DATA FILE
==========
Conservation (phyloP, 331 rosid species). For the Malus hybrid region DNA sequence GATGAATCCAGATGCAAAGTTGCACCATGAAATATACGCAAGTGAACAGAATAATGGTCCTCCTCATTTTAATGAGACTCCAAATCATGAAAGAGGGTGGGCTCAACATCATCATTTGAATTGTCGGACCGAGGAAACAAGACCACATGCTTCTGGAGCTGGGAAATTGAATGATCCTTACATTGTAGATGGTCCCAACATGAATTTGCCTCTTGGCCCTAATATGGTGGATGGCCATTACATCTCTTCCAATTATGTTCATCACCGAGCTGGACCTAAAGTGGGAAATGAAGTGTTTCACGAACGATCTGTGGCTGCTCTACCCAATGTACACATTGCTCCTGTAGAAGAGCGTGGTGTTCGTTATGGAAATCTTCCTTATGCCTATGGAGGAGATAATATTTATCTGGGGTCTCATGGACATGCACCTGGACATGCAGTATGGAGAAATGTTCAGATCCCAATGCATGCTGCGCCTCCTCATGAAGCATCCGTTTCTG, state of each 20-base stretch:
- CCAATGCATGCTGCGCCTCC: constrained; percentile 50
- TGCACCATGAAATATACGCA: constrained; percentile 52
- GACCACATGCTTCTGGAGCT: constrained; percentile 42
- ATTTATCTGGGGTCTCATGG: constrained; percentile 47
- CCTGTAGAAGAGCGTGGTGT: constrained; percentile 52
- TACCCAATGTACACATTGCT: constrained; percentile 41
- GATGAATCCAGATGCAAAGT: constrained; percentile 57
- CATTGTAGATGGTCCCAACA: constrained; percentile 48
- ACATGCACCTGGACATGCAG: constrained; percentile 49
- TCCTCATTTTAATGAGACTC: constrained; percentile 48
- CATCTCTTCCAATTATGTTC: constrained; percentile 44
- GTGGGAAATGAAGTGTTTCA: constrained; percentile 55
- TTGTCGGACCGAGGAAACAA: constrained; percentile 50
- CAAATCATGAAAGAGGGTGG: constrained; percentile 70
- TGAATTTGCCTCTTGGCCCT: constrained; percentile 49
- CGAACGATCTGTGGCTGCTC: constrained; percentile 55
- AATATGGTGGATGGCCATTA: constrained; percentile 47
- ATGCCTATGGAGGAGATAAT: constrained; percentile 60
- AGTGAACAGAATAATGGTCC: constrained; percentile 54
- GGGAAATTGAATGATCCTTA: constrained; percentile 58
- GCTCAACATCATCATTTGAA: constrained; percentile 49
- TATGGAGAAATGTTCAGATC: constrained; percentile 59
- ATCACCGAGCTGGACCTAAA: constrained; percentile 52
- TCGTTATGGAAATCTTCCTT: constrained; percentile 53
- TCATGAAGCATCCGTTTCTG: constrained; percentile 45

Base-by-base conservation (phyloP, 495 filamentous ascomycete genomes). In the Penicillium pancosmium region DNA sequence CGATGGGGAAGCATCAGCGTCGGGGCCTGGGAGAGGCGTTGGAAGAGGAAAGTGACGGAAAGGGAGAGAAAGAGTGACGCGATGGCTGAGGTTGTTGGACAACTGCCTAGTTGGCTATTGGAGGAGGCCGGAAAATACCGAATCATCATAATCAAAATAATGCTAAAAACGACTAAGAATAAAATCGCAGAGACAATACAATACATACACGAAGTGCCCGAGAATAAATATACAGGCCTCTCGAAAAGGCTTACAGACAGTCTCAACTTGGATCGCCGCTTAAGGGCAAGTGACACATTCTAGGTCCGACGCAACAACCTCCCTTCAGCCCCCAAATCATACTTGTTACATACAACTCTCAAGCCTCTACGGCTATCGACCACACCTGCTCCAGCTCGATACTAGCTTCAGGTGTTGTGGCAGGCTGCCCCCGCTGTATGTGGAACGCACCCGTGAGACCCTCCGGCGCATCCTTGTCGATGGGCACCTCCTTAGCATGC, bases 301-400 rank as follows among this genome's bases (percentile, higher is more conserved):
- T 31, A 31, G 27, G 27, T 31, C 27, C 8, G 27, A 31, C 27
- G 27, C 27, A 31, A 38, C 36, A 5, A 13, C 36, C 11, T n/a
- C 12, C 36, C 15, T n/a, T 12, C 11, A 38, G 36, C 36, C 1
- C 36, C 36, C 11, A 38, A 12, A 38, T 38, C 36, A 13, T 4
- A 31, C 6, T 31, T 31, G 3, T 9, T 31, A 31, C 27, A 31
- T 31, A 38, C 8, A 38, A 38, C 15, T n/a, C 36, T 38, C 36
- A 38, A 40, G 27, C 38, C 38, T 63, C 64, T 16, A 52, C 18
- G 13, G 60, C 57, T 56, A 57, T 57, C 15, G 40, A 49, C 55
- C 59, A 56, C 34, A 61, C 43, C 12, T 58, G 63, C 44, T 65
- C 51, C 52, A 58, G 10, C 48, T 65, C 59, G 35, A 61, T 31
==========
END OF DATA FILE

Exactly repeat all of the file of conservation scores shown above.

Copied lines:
Conservation (phyloP, 331 rosid species). For the Malus hybrid region DNA sequence GATGAATCCAGATGCAAAGTTGCACCATGAAATATACGCAAGTGAACAGAATAATGGTCCTCCTCATTTTAATGAGACTCCAAATCATGAAAGAGGGTGGGCTCAACATCATCATTTGAATTGTCGGACCGAGGAAACAAGACCACATGCTTCTGGAGCTGGGAAATTGAATGATCCTTACATTGTAGATGGTCCCAACATGAATTTGCCTCTTGGCCCTAATATGGTGGATGGCCATTACATCTCTTCCAATTATGTTCATCACCGAGCTGGACCTAAAGTGGGAAATGAAGTGTTTCACGAACGATCTGTGGCTGCTCTACCCAATGTACACATTGCTCCTGTAGAAGAGCGTGGTGTTCGTTATGGAAATCTTCCTTATGCCTATGGAGGAGATAATATTTATCTGGGGTCTCATGGACATGCACCTGGACATGCAGTATGGAGAAATGTTCAGATCCCAATGCATGCTGCGCCTCCTCATGAAGCATCCGTTTCTG, state of each 20-base stretch:
- CCAATGCATGCTGCGCCTCC: constrained; percentile 50
- TGCACCATGAAATATACGCA: constrained; percentile 52
- GACCACATGCTTCTGGAGCT: constrained; percentile 42
- ATTTATCTGGGGTCTCATGG: constrained; percentile 47
- CCTGTAGAAGAGCGTGGTGT: constrained; percentile 52
- TACCCAATGTACACATTGCT: constrained; percentile 41
- GATGAATCCAGATGCAAAGT: constrained; percentile 57
- CATTGTAGATGGTCCCAACA: constrained; percentile 48
- ACATGCACCTGGACATGCAG: constrained; percentile 49
- TCCTCATTTTAATGAGACTC: constrained; percentile 48
- CATCTCTTCCAATTATGTTC: constrained; percentile 44
- GTGGGAAATGAAGTGTTTCA: constrained; percentile 55
- TTGTCGGACCGAGGAAACAA: constrained; percentile 50
- CAAATCATGAAAGAGGGTGG: constrained; percentile 70
- TGAATTTGCCTCTTGGCCCT: constrained; percentile 49
- CGAACGATCTGTGGCTGCTC: constrained; percentile 55
- AATATGGTGGATGGCCATTA: constrained; percentile 47
- ATGCCTATGGAGGAGATAAT: constrained; percentile 60
- AGTGAACAGAATAATGGTCC: constrained; percentile 54
- GGGAAATTGAATGATCCTTA: constrained; percentile 58
- GCTCAACATCATCATTTGAA: constrained; percentile 49
- TATGGAGAAATGTTCAGATC: constrained; percentile 59
- ATCACCGAGCTGGACCTAAA: constrained; percentile 52
- TCGTTATGGAAATCTTCCTT: constrained; percentile 53
- TCATGAAGCATCCGTTTCTG: constrained; percentile 45

Base-by-base conservation (phyloP, 495 filamentous ascomycete genomes). In the Penicillium pancosmium region DNA sequence CGATGGGGAAGCATCAGCGTCGGGGCCTGGGAGAGGCGTTGGAAGAGGAAAGTGACGGAAAGGGAGAGAAAGAGTGACGCGATGGCTGAGGTTGTTGGACAACTGCCTAGTTGGCTATTGGAGGAGGCCGGAAAATACCGAATCATCATAATCAAAATAATGCTAAAAACGACTAAGAATAAAATCGCAGAGACAATACAATACATACACGAAGTGCCCGAGAATAAATATACAGGCCTCTCGAAAAGGCTTACAGACAGTCTCAACTTGGATCGCCGCTTAAGGGCAAGTGACACATTCTAGGTCCGACGCAACAACCTCCCTTCAGCCCCCAAATCATACTTGTTACATACAACTCTCAAGCCTCTACGGCTATCGACCACACCTGCTCCAGCTCGATACTAGCTTCAGGTGTTGTGGCAGGCTGCCCCCGCTGTATGTGGAACGCACCCGTGAGACCCTCCGGCGCATCCTTGTCGATGGGCACCTCCTTAGCATGC, bases 301-400 rank as follows among this genome's bases (percentile, higher is more conserved):
- T 31, A 31, G 27, G 27, T 31, C 27, C 8, G 27, A 31, C 27
- G 27, C 27, A 31, A 38, C 36, A 5, A 13, C 36, C 11, T n/a
- C 12, C 36, C 15, T n/a, T 12, C 11, A 38, G 36, C 36, C 1
- C 36, C 36, C 11, A 38, A 12, A 38, T 38, C 36, A 13, T 4
- A 31, C 6, T 31, T 31, G 3, T 9, T 31, A 31, C 27, A 31
- T 31, A 38, C 8, A 38, A 38, C 15, T n/a, C 36, T 38, C 36
- A 38, A 40, G 27, C 38, C 38, T 63, C 64, T 16, A 52, C 18
- G 13, G 60, C 57, T 56, A 57, T 57, C 15, G 40, A 49, C 55
- C 59, A 56, C 34, A 61, C 43, C 12, T 58, G 63, C 44, T 65
- C 51, C 52, A 58, G 10, C 48, T 65, C 59, G 35, A 61, T 31